A story has floated around for centuries suggesting that the Irish are one of the lost tribes of Israel. I love this idea, but that doesn't mean I'm buying it. So many of the supposed commonalities seem to be evidence of shared Indo-European roots, nothing more. Lunar calendar? Counting nights instead of days? The harp as a national/cultural symbol? Red hair? Similar-looking wedding dances? A nomadic past? Eh, not terribly convincing.
Even so, I had reason to remember this theory on Saturday. Bill and I were shopping for a small dinner party we were hosting to celebrate Saint Patrick's Day and I couldn't help but notice how many items we were getting from the Kosher section: corned beef, smoked salmon, saurkraut*. And while Kosher was not an issue, there were also plenty of potatoes. No, I'm still not buying this story; what we have here are two cuisines shaped by harsh northern climates, peasant cooking, and salt as a preservative in the days before refrigeration. And if we really study this, we have to realize we're looking at links between Irish and Ashkenazi cooking. I don't know this for a fact, but I'd assume the lost tribes were Sephardim, at least by default. Show me an Irish flatbread, a fondness for figs and olives, or one dish made with chickpeas, and I'll agree we have culinary reasons to explore this idea.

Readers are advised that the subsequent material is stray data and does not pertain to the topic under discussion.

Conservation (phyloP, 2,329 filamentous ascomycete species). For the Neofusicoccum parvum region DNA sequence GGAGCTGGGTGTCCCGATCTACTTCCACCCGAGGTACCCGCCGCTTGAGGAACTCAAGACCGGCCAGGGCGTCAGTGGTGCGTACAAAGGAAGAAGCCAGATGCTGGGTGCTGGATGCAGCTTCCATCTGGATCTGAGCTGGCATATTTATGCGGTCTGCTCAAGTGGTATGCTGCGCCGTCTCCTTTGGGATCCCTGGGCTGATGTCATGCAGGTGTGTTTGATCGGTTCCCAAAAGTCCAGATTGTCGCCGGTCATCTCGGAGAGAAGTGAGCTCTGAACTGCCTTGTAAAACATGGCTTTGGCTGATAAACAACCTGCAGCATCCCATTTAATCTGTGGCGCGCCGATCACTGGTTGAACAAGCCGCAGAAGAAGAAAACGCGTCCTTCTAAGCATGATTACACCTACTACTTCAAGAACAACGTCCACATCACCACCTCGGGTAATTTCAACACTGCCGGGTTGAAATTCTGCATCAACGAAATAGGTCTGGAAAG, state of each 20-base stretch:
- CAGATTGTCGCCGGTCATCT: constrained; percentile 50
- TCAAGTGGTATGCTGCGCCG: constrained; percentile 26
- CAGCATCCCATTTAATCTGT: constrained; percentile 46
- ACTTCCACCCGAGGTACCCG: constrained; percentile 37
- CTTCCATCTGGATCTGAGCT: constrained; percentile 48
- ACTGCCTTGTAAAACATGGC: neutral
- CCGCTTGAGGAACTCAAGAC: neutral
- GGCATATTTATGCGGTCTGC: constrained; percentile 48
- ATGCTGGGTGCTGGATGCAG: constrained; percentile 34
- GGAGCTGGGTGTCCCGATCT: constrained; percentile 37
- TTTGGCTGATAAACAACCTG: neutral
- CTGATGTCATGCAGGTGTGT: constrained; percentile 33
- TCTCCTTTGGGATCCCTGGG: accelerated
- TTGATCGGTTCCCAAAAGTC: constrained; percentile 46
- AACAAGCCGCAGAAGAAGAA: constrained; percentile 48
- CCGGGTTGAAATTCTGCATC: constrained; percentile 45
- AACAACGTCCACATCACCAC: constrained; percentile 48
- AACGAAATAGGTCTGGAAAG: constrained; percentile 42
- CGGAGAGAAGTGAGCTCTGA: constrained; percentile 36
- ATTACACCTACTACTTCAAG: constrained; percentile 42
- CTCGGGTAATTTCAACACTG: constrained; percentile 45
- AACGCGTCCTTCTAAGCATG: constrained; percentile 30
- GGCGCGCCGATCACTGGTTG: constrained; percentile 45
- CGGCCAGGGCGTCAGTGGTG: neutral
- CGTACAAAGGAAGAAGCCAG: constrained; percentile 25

No, this story doesn't hold water, but it's still fun. And one more thing both cultures share is the belief that one should never let the facts get in the way of a good story.
*Yes, I know saurkraut is not part of the Irish tradition. Bill made mini-Reubens as appetizers. Which sets off a whole other set of fun issues; the Irish loved cabbage but didn't eat saurkraut, Jews keeping Kosher would never have meat and dairy in the same meal let alone the same dish, many Reuben purists would say the meats should be Virginia ham and turkey, not corned beef, and the sandwich includes Swiss cheese and Russian dressing. It's like lunchtime at the U.N. Yet none of our guests questioned including these in a Saint Patrick's Day dinner.